When cooled fast enough to avoid crystallization, a liquid becomes increasingly viscous and eventually forms a glass. This “glass transition,” one of the oldest unsolved problems in condensed-matter physics, gives rise to a wide diversity of views. Accordingly, there is a lack of agreement on which would be the most profitable theoretical approach. I will briefly describe the main pieces of the phenomenology and then discuss the progress made in the last decade, including new insights concerning the characteristic length scales associated with the glass transition. The emphasis will be placed on those theories that associate glass formation with growing collective behavior and emerging universality.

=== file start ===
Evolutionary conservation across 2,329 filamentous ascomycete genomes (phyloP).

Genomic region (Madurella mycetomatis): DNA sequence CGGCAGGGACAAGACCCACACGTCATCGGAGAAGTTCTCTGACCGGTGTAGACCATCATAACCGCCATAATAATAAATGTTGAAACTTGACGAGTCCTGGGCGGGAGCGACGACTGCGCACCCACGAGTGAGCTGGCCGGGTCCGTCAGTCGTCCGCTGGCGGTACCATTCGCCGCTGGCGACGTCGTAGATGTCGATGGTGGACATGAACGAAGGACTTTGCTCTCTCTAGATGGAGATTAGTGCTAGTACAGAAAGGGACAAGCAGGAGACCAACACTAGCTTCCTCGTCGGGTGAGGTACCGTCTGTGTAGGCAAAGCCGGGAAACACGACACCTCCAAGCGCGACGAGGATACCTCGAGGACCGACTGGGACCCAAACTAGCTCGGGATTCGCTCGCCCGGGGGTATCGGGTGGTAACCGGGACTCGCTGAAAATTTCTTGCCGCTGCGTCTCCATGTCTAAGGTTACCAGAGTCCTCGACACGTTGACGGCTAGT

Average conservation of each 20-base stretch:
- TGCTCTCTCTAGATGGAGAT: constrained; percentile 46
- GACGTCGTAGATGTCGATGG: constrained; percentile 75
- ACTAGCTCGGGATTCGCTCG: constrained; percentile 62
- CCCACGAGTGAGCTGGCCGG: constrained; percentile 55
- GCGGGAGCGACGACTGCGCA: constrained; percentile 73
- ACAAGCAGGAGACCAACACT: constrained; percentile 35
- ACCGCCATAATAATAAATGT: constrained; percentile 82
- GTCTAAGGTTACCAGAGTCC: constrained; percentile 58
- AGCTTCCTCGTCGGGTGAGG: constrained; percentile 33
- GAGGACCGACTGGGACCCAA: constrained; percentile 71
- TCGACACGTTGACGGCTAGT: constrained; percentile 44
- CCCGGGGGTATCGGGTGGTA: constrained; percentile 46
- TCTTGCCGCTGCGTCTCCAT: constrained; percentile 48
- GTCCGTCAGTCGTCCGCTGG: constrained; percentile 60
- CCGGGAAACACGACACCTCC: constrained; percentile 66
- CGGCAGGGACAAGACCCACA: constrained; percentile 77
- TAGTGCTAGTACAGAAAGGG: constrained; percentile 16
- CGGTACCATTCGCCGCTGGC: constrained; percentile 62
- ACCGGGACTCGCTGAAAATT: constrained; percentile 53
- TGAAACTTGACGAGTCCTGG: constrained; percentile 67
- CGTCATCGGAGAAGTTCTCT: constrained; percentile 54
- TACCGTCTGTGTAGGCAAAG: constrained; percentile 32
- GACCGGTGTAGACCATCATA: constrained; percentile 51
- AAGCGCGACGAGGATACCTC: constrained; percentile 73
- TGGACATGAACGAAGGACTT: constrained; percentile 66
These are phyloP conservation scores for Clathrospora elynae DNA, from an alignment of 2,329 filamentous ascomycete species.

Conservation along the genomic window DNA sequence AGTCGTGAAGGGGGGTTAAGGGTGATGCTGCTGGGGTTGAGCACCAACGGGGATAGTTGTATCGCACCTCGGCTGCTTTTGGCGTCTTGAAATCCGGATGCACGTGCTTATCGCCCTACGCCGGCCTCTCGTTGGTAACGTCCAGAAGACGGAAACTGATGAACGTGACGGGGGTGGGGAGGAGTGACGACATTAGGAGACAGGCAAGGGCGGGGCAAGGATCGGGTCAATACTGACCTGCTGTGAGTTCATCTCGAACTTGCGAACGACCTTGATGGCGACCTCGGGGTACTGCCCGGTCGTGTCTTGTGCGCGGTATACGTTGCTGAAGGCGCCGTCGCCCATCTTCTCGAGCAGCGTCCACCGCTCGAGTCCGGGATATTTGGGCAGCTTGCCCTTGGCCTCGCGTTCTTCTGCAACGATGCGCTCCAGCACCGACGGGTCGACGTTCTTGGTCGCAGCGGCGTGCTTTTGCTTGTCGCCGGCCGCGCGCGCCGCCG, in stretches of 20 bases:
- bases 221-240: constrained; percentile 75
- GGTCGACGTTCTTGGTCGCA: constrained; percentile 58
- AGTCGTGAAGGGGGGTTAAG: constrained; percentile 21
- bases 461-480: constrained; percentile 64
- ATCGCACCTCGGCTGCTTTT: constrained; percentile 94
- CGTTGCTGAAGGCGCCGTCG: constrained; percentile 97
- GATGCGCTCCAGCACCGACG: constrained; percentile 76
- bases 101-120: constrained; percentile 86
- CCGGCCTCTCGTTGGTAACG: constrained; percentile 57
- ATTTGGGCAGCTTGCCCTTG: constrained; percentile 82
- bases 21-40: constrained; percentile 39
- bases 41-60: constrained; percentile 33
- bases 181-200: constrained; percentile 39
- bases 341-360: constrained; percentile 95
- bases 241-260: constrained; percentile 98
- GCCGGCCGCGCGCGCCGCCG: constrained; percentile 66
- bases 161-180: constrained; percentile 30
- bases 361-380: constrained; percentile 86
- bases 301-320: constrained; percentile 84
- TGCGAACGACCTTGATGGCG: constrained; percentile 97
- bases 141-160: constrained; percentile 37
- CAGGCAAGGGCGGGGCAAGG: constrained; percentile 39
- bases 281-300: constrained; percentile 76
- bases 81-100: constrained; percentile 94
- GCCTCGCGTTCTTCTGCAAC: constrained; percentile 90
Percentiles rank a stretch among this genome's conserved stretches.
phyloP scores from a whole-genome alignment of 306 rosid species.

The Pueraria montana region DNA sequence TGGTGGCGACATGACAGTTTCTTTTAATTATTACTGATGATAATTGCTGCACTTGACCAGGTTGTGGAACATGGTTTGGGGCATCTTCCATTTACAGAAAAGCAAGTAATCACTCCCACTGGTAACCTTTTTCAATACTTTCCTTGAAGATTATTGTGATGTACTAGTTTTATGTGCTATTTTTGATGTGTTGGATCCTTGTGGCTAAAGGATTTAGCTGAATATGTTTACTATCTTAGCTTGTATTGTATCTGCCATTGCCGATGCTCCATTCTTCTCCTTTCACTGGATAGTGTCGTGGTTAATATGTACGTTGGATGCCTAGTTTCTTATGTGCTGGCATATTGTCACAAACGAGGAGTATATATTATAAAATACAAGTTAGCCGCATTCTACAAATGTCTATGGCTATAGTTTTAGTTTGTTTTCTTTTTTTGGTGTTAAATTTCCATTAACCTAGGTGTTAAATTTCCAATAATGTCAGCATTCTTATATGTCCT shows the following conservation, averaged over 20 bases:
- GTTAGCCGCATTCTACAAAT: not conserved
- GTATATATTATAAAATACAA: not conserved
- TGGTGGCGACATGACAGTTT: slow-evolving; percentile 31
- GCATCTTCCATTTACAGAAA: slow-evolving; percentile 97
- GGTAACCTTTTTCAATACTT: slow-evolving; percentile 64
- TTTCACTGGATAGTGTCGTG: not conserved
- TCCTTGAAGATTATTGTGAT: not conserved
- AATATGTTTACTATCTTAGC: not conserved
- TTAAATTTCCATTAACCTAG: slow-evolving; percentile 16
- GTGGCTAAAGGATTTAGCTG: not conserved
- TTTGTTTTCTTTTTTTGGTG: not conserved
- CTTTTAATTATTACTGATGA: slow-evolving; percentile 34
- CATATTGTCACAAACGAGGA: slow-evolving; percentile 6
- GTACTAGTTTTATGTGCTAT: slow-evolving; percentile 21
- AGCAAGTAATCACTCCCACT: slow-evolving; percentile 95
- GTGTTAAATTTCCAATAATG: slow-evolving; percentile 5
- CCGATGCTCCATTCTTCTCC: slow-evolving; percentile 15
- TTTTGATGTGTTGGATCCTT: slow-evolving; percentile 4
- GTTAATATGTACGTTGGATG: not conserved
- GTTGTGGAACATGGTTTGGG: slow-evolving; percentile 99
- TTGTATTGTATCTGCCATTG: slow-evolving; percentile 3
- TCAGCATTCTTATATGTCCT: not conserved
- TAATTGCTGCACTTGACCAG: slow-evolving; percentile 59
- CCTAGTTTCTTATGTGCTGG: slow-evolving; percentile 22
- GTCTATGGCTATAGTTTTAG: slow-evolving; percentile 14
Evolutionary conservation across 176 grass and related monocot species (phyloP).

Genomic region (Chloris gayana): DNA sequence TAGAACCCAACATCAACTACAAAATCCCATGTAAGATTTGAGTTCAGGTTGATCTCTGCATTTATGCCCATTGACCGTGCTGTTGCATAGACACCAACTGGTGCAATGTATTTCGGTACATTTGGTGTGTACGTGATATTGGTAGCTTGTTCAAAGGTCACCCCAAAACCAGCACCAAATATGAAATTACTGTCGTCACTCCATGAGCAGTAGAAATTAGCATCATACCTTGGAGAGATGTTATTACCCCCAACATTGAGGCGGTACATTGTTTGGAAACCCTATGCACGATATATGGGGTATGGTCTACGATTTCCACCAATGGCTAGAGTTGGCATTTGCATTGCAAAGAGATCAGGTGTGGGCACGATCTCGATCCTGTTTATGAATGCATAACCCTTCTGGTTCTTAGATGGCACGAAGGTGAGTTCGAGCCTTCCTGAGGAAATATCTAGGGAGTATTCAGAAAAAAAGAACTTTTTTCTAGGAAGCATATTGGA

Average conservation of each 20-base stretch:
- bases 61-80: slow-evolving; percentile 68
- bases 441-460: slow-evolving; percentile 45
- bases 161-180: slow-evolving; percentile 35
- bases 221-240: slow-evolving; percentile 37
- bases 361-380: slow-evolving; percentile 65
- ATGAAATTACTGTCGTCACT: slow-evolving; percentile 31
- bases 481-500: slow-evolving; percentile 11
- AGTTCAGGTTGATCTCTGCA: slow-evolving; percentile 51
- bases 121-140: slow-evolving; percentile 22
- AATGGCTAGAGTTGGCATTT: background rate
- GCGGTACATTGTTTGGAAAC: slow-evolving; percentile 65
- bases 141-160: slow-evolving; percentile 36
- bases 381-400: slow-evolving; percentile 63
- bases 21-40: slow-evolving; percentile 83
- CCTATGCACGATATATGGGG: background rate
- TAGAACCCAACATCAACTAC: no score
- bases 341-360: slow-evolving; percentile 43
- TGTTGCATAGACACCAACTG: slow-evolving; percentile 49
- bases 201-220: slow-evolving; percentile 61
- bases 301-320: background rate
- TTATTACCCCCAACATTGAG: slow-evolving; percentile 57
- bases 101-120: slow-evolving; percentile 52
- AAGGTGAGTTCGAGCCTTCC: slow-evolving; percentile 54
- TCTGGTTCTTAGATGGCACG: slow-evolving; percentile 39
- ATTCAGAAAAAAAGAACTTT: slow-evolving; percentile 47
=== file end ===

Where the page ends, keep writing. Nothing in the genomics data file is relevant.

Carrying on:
Hamilton Colloquium Series: Gilles Tarjus, LPTMC, CNRS/University Pierre and Marie Curie, France; "The glass transition: a theoretical perspective"
Thu, Nov 30, 2017, 4:00 pm
A free lecture open to the public.